This arrangement locates the bearing assemblies at substantial distances from the combustion chamber. Temperatures at the shaft adjacent the combustion chamber run as high as 1000° F. or more. In accordance with another feature, there is provided an improved seal which restricts the flow of fluids between regions of different pressure in such interstage locations. The seal is of the labyrinth type, one member of which has a plurality of spaced continuous projections, and the other member of which includes a metal support member and a porous seal member composed of sintered metal fibers of the requisite malleability. In a transition zone between the support and seal members, the metal of the support member is disposed in the pores of the seal member such that the seal end support members are securely bonded together. A variety of techniques have been proposed for joining sintered metal fiber articles to support members such techniques including welding, soldering, brazing, and adhesive bonding. Each of these procedures have drawbacks and have been particularly difficult and expensive to apply for high temperature seals such as are used in gas turbine environments. In accordance with a further feature of the invention, the improved seal component is formed by forming the porous sintered metal fiber member in annular configuration, placing that seal member in a mold with a core member in engagement with its inner (sealing) surface and a cavity surrounding the seal member, and then pouring molten metal into the cavity surrounding the seal member, the molten metal forming the support member and flowing into the pores in the outer periphery of the seal member and providing a firm bond while leaving the pores on the inner periphery open so that the metal fiber material is displaceable as desired to provide the appropriate rub tolerant surface so that the quality of the labyrinth seal in use is not impaired or significantly degraded.
When the turbine is in operation, thermal expansion takes place which reduces the clearance between the rotatable and stationary seal components. The rotating assembly may also pass through critical vibration stages at which some interference or engagement between the seal components occurs. At such time, the relatively narrow edges of projections of the one member may forcibly engage the metal fiber surface of the seal member and displace some of the material in that layer. Since the material of the seal layer is softer than that of the projections, the deformation will occur in the seal layer and not impair the effectiveness of the seal but rather increase the tortuous path between the components of the seal and thus improve its effectiveness.
In accordance with another feature, the turbine includes a shroud of material that has a low coefficient of thermal expansion. This tubular shroud defines an operating or running dimension of greater stability and thus the system can be dimensioned to provide more predictable and closer running clearances at the system operating temperature. Preferably the coefficient of thermal expansion of the shroud material is less than about 4.5×10- 6 inches per inch per degree Centigrade. In a particular embodiment the shroud is constructed of ceramic material and secured at one end to a support ring which is shrunk onto a flange that is integral with the ceramic shroud member. The dimensions and material of the support ring are selected so that there is no permanent deformation of the support ring (the stress does not exceed the elastic limit of the support ring material) during temperature cycling. This shroud does not perform any major support function but allows lower turbine blade tip clearances to be used and improves the dimensional stability of the operating system. Further, the shroud configuration enables reduction both of cost and of strategic material content of the engine.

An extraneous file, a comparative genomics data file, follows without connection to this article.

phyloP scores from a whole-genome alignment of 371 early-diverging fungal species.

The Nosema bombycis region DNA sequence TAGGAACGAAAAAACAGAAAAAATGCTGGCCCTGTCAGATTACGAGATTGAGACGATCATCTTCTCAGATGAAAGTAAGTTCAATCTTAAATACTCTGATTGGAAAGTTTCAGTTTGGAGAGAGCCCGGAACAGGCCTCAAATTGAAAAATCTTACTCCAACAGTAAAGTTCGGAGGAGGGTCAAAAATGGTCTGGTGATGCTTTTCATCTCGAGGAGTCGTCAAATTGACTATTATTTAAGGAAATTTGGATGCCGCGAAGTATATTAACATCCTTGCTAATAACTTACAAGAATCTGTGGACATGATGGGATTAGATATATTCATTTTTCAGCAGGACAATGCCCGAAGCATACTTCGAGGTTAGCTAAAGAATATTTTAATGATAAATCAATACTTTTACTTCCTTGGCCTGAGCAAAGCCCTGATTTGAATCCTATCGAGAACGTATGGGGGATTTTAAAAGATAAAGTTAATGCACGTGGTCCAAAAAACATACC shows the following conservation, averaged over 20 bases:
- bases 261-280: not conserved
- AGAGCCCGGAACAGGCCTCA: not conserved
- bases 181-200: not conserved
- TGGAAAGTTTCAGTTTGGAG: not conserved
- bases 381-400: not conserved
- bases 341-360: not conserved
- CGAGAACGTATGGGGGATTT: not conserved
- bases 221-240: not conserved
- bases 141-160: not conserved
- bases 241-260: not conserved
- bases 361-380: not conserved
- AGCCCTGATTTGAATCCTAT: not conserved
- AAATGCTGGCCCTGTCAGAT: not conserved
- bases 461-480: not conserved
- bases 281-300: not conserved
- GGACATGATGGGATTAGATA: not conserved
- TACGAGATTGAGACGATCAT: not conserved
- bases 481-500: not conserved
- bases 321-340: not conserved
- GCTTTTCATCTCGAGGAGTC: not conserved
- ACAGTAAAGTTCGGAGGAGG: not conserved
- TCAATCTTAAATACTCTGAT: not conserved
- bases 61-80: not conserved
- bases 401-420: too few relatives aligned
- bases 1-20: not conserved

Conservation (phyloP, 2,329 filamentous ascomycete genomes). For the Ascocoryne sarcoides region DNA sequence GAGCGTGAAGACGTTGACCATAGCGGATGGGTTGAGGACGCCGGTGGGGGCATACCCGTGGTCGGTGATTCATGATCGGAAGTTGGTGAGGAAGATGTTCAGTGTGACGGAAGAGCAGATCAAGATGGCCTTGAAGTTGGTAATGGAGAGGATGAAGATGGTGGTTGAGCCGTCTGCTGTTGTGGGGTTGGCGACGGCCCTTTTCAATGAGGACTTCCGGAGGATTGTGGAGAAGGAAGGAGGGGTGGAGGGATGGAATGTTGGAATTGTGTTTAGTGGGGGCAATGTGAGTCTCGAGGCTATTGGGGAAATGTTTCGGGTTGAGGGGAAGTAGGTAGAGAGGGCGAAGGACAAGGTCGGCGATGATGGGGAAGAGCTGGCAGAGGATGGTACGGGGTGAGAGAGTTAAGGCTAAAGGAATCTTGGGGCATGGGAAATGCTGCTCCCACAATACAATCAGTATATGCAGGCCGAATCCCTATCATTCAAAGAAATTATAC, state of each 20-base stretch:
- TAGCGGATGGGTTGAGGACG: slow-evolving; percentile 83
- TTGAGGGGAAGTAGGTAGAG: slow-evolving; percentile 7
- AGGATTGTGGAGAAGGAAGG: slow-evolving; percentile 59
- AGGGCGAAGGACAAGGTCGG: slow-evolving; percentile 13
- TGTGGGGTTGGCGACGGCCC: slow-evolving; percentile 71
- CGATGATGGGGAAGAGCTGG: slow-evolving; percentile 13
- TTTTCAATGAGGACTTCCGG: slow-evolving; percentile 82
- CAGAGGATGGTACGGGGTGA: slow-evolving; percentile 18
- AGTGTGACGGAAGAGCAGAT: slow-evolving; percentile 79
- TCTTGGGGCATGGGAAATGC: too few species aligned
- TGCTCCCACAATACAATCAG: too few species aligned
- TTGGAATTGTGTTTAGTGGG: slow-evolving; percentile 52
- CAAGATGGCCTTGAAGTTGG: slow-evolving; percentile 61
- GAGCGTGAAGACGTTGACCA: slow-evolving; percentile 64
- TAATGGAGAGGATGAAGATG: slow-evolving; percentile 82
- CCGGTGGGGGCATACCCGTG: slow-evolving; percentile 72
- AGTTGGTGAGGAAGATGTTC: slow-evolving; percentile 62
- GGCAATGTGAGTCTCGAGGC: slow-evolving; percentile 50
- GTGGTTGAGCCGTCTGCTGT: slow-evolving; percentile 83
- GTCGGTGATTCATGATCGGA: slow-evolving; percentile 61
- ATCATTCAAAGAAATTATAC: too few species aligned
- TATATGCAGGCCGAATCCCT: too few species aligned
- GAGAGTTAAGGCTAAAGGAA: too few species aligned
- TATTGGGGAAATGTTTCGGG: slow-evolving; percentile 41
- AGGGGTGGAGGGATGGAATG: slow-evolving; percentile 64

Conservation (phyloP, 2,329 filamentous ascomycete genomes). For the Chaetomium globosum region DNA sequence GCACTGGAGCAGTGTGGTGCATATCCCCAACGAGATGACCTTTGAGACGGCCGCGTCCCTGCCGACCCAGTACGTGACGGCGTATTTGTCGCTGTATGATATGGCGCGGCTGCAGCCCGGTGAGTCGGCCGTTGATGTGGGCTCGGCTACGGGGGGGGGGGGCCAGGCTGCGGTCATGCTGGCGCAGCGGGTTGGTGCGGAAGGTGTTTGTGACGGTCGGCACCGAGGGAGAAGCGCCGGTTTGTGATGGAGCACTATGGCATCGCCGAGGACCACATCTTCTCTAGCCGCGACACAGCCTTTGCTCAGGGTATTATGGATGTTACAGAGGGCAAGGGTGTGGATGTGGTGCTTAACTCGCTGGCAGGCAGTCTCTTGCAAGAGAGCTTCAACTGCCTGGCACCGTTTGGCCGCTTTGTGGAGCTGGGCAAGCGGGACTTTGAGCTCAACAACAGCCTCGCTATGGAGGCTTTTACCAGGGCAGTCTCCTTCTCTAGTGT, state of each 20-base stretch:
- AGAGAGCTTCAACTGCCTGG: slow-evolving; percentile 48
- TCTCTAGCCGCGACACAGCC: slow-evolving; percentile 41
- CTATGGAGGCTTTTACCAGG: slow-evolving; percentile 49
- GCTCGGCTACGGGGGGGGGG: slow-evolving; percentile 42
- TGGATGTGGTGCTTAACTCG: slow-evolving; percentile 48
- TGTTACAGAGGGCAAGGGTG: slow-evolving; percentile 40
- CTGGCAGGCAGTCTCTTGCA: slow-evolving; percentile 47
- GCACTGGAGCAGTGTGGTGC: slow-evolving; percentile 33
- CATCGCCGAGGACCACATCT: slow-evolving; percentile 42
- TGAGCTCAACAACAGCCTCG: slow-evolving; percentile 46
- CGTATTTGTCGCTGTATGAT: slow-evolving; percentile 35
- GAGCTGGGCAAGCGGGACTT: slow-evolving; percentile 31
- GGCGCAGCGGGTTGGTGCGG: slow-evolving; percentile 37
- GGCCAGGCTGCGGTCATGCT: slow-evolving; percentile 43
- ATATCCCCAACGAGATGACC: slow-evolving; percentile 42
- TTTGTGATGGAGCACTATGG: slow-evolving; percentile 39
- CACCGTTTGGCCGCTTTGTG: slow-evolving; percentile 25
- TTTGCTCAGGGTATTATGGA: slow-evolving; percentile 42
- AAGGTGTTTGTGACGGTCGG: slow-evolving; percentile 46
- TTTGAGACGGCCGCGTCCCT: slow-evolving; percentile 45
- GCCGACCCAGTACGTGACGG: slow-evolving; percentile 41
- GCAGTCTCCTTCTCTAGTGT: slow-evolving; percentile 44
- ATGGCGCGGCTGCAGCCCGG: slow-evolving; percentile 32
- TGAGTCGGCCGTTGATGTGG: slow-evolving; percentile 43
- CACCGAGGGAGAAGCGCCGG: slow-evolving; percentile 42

In accordance with a further feature of the invention, there is provided a combustion chamber of annular configuration which has two distinct zones, a primary zone and a dilution zone. A strong toroidal recirculation is set up by the tangential injection of compressor discharge air into the primary zone, and fuel is injected into this zone, achieving excellent mixing of fuel and air. In the dilution zone the products of combustion from the primary zone are mixed with additional amounts of compressor discharge air prior to flow to the expansion or turbine stage. In a particular embodiment and in accordance with still a further feature, the combustor chamber is fabricated of four formed sheet members and assembled in manner that does not require welding or similar fastening technique and provides an economical and efficient combustor chamber arrangement.
In accordance with still a further feature, a fuel slinger is provided which is configured to receive fuel from a stationary supply source and inject that fuel into the combustor chamber in radial sheet flow of uniformly dispersed very small size droplets. The slinger, in a particular embodiment, includes an annular distribution surface and an annular supply region into which fuel flows from the stationary supply source. A cylindrical dam or web separates the supply region from the distribution surface and passages through the web function to accelerate the fuel to the peripheral velocity of the slinger while restricting the rate of flow onto the annular distribution surface. That distribution surface is coned slightly outwardly and the fuel, as it moves outwardly along that injection surface, is formed into a thin film. The thin film of fuel as it leaves the end of the distribution surface, is accelerated radially and breaks up into small droplets which flow radially under centrifugal force into the primary zone of the combustion chamber, providing uniform and efficient injection of fuel into that zone. A further feature of the slinger in a particular embodiment is the provision of an axial vent to the rear of the slinger for control of air leakage through the slinger so that detrimental foaming of fuel is eliminated. Additionally, the outer surface of the stationary fuel supply lip is of conical configuration so that any fuel that flows to this lip drops back into the rotating slinger. A series of vanes in the hub of the slinger drive compressor discharge air to the rear of the slinger for combustor cooling purposes witout excessive pressure drop.